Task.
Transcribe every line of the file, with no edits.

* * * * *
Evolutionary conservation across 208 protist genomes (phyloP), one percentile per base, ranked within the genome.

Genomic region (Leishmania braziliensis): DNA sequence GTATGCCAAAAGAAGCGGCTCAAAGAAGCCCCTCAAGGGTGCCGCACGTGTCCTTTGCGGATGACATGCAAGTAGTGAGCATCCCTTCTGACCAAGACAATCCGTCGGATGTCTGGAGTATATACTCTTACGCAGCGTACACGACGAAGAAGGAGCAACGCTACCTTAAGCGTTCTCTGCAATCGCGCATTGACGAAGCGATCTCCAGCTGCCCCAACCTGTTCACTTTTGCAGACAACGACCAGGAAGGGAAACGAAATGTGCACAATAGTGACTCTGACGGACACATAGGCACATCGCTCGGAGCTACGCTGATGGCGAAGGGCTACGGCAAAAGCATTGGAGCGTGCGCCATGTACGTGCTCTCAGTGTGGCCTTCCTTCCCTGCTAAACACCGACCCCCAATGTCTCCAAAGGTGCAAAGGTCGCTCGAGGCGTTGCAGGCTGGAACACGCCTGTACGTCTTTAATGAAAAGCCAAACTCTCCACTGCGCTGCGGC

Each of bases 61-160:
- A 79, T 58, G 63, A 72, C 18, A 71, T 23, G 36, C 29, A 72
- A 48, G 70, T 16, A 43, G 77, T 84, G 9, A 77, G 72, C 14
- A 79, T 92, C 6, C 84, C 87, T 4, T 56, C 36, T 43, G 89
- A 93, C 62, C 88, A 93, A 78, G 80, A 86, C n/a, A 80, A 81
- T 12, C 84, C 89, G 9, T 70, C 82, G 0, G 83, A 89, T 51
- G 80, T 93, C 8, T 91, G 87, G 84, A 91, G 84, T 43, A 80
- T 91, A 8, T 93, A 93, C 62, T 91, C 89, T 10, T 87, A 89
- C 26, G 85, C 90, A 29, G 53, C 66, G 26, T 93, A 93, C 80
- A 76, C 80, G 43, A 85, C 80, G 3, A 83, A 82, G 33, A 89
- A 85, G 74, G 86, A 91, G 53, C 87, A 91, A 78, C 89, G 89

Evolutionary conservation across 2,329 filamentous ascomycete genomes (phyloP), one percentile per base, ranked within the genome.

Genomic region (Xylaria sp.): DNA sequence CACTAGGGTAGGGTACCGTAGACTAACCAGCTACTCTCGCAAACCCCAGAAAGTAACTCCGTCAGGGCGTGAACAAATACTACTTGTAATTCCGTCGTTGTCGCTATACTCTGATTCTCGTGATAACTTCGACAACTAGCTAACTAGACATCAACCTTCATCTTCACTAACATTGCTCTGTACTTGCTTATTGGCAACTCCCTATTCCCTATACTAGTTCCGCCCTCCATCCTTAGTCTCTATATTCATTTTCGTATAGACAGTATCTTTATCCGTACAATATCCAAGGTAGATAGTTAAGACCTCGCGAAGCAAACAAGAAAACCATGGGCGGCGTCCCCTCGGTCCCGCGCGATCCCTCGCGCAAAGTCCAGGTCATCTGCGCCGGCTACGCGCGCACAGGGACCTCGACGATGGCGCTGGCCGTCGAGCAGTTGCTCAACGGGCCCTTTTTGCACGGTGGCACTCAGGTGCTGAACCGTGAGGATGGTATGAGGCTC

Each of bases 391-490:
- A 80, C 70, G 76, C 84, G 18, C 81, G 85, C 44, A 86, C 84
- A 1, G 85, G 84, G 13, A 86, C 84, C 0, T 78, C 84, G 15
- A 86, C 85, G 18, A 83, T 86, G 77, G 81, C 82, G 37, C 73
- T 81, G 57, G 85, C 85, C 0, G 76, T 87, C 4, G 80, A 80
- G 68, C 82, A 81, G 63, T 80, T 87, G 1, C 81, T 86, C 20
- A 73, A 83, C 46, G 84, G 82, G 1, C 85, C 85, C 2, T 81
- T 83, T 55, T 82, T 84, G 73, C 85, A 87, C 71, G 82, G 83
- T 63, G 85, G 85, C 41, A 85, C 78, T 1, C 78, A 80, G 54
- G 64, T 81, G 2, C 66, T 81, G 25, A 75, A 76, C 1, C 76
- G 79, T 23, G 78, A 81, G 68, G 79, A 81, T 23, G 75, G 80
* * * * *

Evolutionary conservation across 208 protist genomes (phyloP), one percentile per base, ranked within the genome.

Genomic region (Leishmania braziliensis): DNA sequence GTATGCCAAAAGAAGCGGCTCAAAGAAGCCCCTCAAGGGTGCCGCACGTGTCCTTTGCGGATGACATGCAAGTAGTGAGCATCCCTTCTGACCAAGACAATCCGTCGGATGTCTGGAGTATATACTCTTACGCAGCGTACACGACGAAGAAGGAGCAACGCTACCTTAAGCGTTCTCTGCAATCGCGCATTGACGAAGCGATCTCCAGCTGCCCCAACCTGTTCACTTTTGCAGACAACGACCAGGAAGGGAAACGAAATGTGCACAATAGTGACTCTGACGGACACATAGGCACATCGCTCGGAGCTACGCTGATGGCGAAGGGCTACGGCAAAAGCATTGGAGCGTGCGCCATGTACGTGCTCTCAGTGTGGCCTTCCTTCCCTGCTAAACACCGACCCCCAATGTCTCCAAAGGTGCAAAGGTCGCTCGAGGCGTTGCAGGCTGGAACACGCCTGTACGTCTTTAATGAAAAGCCAAACTCTCCACTGCGCTGCGGC

Each of bases 61-160:
- A 79, T 58, G 63, A 72, C 18, A 71, T 23, G 36, C 29, A 72
- A 48, G 70, T 16, A 43, G 77, T 84, G 9, A 77, G 72, C 14
- A 79, T 92, C 6, C 84, C 87, T 4, T 56, C 36, T 43, G 89
- A 93, C 62, C 88, A 93, A 78, G 80, A 86, C n/a, A 80, A 81
- T 12, C 84, C 89, G 9, T 70, C 82, G 0, G 83, A 89, T 51
- G 80, T 93, C 8, T 91, G 87, G 84, A 91, G 84, T 43, A 80
- T 91, A 8, T 93, A 93, C 62, T 91, C 89, T 10, T 87, A 89
- C 26, G 85, C 90, A 29, G 53, C 66, G 26, T 93, A 93, C 80
- A 76, C 80, G 43, A 85, C 80, G 3, A 83, A 82, G 33, A 89
- A 85, G 74, G 86, A 91, G 53, C 87, A 91, A 78, C 89, G 89

Evolutionary conservation across 2,329 filamentous ascomycete genomes (phyloP), one percentile per base, ranked within the genome.

Genomic region (Xylaria sp.): DNA sequence CACTAGGGTAGGGTACCGTAGACTAACCAGCTACTCTCGCAAACCCCAGAAAGTAACTCCGTCAGGGCGTGAACAAATACTACTTGTAATTCCGTCGTTGTCGCTATACTCTGATTCTCGTGATAACTTCGACAACTAGCTAACTAGACATCAACCTTCATCTTCACTAACATTGCTCTGTACTTGCTTATTGGCAACTCCCTATTCCCTATACTAGTTCCGCCCTCCATCCTTAGTCTCTATATTCATTTTCGTATAGACAGTATCTTTATCCGTACAATATCCAAGGTAGATAGTTAAGACCTCGCGAAGCAAACAAGAAAACCATGGGCGGCGTCCCCTCGGTCCCGCGCGATCCCTCGCGCAAAGTCCAGGTCATCTGCGCCGGCTACGCGCGCACAGGGACCTCGACGATGGCGCTGGCCGTCGAGCAGTTGCTCAACGGGCCCTTTTTGCACGGTGGCACTCAGGTGCTGAACCGTGAGGATGGTATGAGGCTC

Each of bases 391-490:
- A 80, C 70, G 76, C 84, G 18, C 81, G 85, C 44, A 86, C 84
- A 1, G 85, G 84, G 13, A 86, C 84, C 0, T 78, C 84, G 15
- A 86, C 85, G 18, A 83, T 86, G 77, G 81, C 82, G 37, C 73
- T 81, G 57, G 85, C 85, C 0, G 76, T 87, C 4, G 80, A 80
- G 68, C 82, A 81, G 63, T 80, T 87, G 1, C 81, T 86, C 20
- A 73, A 83, C 46, G 84, G 82, G 1, C 85, C 85, C 2, T 81
- T 83, T 55, T 82, T 84, G 73, C 85, A 87, C 71, G 82, G 83
- T 63, G 85, G 85, C 41, A 85, C 78, T 1, C 78, A 80, G 54
- G 64, T 81, G 2, C 66, T 81, G 25, A 75, A 76, C 1, C 76
- G 79, T 23, G 78, A 81, G 68, G 79, A 81, T 23, G 75, G 80